The Molecular Phenotyping core provides instrumentation, training, and services for in vitro cell phenotyping. Specifically, we provide facilities and training for automated nucleic acids purification, microarray analysis, quantitative PCR, and automated immunofluorescence cell marker analysis and screening. In addition to maintaining facilities essential for the many NIH-funded investigators working at MMCRI, planned developments such as resources for analysis of next generation sequencing data and laboratory automation for high density microplate formats will ensure that the core keeps in step with investigators'needs. An efficient workflow for the analysis of gene expression from RNA preparation through transcriptome analysis, and validation of candidate genes has been established. The core facility provides equipment, training, and supplies for all steps in the process with the exception of microarray processing, which is provided by Vermont Genetics Network in a regional collaborative agreement. Both manual and automated epifluorescence microscopy is also provided by the facility. Currently we provide live cell time-lapse microscopy, and microscopy based screening in 6- to 96-well formats, and additional applications such as cell cycle analysis are in development. The core provides image analysis workstations running Metamorph and Image J, and training in specific applications of these software packages. Quantitative image analysis of tissue immunostaining is being provided in collaboration with the Histopathology Core (Lindner). Future developments of our transcriptome analysis capabilities will be in the following areas: i) Transition from 96- to 384-well format. Essential equipment including 384 well real-time PCR instrument and liquid handling station is available in the facility, and users are currently piloting the new platform, ii) Providing an analysis platform for Next Generation Sequencing data. In the cellular analysis area we will be focusing on increasing the number of analyses we can provide users of our automated microscopy platform. Furthermore, we will be transitioning to a 384 well format for microscopy-based screening applications. Longer term core development will be based on feedback from the user base, and input from the internal and external advisory committees of the COBRE.

Public Health Relevance

State of the art resources for transcriptome analysis and cellular marker analysis are essential to nationally competitive biomedical research infrastructure. The Molecular Phenotyping core has developed these resources at MMCRI, and continues to add new resources in these areas on the basis of the needs of MMCRI investigators.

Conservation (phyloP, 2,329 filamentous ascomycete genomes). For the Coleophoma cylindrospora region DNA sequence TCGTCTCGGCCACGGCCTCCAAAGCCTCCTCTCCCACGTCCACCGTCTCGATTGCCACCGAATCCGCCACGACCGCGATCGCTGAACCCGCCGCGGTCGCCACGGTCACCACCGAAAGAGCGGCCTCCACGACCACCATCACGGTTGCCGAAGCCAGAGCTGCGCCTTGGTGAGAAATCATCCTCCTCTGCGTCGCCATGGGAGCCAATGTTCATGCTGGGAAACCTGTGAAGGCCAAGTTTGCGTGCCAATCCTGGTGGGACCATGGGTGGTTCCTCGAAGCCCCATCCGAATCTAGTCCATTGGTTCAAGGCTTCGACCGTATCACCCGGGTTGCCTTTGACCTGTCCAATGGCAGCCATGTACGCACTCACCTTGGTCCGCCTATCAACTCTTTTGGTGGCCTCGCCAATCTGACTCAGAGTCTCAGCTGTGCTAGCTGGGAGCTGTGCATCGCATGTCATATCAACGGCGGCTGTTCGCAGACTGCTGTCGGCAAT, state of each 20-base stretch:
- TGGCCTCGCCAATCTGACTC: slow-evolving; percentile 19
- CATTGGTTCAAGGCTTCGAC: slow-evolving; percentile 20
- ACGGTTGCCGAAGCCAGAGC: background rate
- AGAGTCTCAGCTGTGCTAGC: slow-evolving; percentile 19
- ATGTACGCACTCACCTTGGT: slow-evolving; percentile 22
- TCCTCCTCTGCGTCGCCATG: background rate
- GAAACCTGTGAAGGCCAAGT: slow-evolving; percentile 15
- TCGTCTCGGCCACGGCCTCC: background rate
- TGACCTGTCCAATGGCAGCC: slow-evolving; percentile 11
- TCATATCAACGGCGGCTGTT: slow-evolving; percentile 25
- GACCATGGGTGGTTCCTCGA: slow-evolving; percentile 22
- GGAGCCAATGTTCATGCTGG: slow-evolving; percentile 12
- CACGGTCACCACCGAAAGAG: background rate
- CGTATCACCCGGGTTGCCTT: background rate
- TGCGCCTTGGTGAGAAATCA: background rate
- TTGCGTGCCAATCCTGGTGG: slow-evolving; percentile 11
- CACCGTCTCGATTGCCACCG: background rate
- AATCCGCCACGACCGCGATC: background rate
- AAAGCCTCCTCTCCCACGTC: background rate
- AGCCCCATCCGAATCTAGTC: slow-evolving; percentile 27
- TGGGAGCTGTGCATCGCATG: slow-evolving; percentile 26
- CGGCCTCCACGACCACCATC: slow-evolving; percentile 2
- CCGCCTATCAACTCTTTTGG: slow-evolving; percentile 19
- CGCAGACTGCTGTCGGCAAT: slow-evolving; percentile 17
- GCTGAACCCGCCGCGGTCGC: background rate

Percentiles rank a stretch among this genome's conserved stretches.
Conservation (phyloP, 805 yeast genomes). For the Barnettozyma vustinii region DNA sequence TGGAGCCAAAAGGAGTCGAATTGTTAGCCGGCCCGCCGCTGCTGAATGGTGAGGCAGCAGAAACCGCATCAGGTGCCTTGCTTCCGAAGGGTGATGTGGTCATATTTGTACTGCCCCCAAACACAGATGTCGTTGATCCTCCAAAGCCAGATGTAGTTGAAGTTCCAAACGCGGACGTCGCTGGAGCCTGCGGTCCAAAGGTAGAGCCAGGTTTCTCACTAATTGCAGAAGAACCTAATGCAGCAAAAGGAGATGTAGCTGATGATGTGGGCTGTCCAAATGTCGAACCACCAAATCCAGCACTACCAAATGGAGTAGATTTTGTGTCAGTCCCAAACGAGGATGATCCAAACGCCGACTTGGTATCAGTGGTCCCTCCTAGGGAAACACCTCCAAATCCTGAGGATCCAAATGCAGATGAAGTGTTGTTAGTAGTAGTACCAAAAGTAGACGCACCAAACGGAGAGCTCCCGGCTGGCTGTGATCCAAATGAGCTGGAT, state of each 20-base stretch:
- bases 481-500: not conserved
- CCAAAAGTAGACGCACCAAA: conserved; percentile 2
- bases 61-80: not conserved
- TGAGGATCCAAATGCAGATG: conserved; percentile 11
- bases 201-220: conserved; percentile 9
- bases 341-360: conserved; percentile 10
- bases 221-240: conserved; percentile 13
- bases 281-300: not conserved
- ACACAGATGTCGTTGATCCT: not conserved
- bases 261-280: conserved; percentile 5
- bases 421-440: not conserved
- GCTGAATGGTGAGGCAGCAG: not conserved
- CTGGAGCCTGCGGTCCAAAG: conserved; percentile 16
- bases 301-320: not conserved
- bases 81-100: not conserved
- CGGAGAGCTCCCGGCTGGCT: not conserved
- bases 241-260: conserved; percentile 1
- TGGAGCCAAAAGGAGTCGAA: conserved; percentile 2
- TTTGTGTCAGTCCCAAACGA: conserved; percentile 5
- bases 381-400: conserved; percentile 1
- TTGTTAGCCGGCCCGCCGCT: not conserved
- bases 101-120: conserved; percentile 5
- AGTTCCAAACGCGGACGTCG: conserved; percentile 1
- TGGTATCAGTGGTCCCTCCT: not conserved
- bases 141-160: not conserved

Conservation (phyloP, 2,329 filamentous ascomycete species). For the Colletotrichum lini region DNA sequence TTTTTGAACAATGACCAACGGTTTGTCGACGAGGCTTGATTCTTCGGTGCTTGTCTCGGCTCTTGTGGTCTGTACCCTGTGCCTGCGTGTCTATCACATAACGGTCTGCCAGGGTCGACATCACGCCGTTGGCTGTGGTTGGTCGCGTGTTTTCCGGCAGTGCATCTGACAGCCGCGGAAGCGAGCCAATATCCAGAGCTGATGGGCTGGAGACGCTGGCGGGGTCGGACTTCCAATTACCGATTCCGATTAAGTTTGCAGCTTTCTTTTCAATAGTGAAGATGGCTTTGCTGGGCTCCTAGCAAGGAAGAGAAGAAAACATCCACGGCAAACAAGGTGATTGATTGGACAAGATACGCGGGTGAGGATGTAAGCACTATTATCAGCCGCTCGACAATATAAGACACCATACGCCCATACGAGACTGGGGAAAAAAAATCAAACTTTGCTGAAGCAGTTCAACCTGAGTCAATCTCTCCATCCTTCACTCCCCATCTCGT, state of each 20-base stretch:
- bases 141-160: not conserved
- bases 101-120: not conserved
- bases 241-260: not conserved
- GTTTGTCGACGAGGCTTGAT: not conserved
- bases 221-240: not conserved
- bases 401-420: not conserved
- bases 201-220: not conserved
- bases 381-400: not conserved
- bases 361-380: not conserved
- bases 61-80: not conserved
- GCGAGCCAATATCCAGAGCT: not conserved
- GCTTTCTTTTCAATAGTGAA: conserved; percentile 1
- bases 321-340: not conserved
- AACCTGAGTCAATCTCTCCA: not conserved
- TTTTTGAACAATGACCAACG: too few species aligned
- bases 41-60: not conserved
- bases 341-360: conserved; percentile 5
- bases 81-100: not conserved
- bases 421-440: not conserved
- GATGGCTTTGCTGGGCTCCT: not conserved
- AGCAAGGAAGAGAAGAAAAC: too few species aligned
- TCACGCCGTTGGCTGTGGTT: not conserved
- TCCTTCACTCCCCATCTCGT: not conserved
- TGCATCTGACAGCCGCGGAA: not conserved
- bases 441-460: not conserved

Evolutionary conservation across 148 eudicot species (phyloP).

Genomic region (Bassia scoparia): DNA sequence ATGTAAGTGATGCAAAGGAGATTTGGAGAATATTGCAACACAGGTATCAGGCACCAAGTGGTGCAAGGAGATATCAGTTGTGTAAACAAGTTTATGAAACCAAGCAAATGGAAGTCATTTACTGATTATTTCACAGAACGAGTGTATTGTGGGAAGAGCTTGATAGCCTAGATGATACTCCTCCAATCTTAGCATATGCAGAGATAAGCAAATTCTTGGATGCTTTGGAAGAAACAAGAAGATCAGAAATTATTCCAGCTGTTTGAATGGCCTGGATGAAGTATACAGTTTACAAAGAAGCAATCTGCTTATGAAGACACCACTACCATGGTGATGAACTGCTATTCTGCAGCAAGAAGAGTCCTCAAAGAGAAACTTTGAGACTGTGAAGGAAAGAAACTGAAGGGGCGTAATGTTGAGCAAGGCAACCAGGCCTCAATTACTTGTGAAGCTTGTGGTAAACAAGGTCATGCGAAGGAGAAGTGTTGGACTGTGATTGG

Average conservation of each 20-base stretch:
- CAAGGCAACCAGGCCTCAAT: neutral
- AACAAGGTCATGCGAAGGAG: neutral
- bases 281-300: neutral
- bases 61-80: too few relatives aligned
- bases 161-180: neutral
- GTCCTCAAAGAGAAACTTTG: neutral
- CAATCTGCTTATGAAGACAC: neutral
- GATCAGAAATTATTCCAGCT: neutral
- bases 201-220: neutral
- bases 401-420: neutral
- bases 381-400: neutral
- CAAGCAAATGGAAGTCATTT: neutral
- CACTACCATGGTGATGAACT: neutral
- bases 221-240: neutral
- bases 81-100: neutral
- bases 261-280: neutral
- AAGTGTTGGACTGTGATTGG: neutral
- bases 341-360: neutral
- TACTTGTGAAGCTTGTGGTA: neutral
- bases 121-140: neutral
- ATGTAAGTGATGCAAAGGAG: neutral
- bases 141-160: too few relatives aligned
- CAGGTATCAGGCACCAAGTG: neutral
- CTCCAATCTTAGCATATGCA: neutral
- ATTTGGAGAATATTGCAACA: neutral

National Institute of Health (NIH)
National Institute of General Medical Sciences (NIGMS)
Center Core Grants (P30)
Project #
Application #
Study Section
Special Emphasis Panel (ZGM1)
Project Start
Project End
Budget Start
Budget End
Support Year
Fiscal Year
Total Cost
Indirect Cost
Maine Medical Center
United States
Zip Code
Ames, Jacquelyn J; Contois, Liangru; Caron, Jennifer M et al. (2016) Identification of an Endogenously Generated Cryptic Collagen Epitope (XL313) That May Selectively Regulate Angiogenesis by an Integrin Yes-associated Protein (YAP) Mechano-transduction Pathway. J Biol Chem 291:2731-50
Liaw, Lucy; Prudovsky, Igor; Koza, Robert A et al. (2016) Lipid Profiling of In Vitro Cell Models of Adipogenic Differentiation: Relationships With Mouse Adipose Tissues. J Cell Biochem 117:2182-93
Dadwal, Ushashi; Falank, Carolyne; Fairfield, Heather et al. (2016) Tissue-engineered 3D cancer-in-bone modeling: silk and PUR protocols. Bonekey Rep 5:842
Anunciado-Koza, Rea P; Higgins, David C; Koza, Robert A (2016) Adipose tissue Mest and Sfrp5 are concomitant with variations of adiposity among inbred mouse strains fed a non-obesogenic diet. Biochimie 124:134-40
Lecka-Czernik, Beata; Rosen, Clifford J (2016) Skeletal integration of energy homeostasis: Translational implications. Bone 82:35-41
Krebs, Luke T; Norton, Christine R; Gridley, Thomas (2016) Notch signal reception is required in vascular smooth muscle cells for ductus arteriosus closure. Genesis 54:86-90
Young, K; Krebs, L T; Tweedie, E et al. (2016) Endoglin is required in Pax3-derived cells for embryonic blood vessel formation. Dev Biol 409:95-105
Calabrese, Gina; Mesner, Larry D; Foley, Patricia L et al. (2016) Network Analysis Implicates Alpha-Synuclein (Snca) in the Regulation of Ovariectomy-Induced Bone Loss. Sci Rep 6:29475
Martinez, M Elena; Karaczyn, Aldona; Stohn, J Patrizia et al. (2016) The Type 3 Deiodinase Is a Critical Determinant of Appropriate Thyroid Hormone Action in the Developing Testis. Endocrinology 157:1276-88
Anunciado-Koza, Rea P; Manuel, Justin; Koza, Robert A (2016) Molecular correlates of fat mass expansion in C57BL/6J mice after short-term exposure to dietary fat. Ann N Y Acad Sci 1363:50-8

Showing the most recent 10 out of 40 publications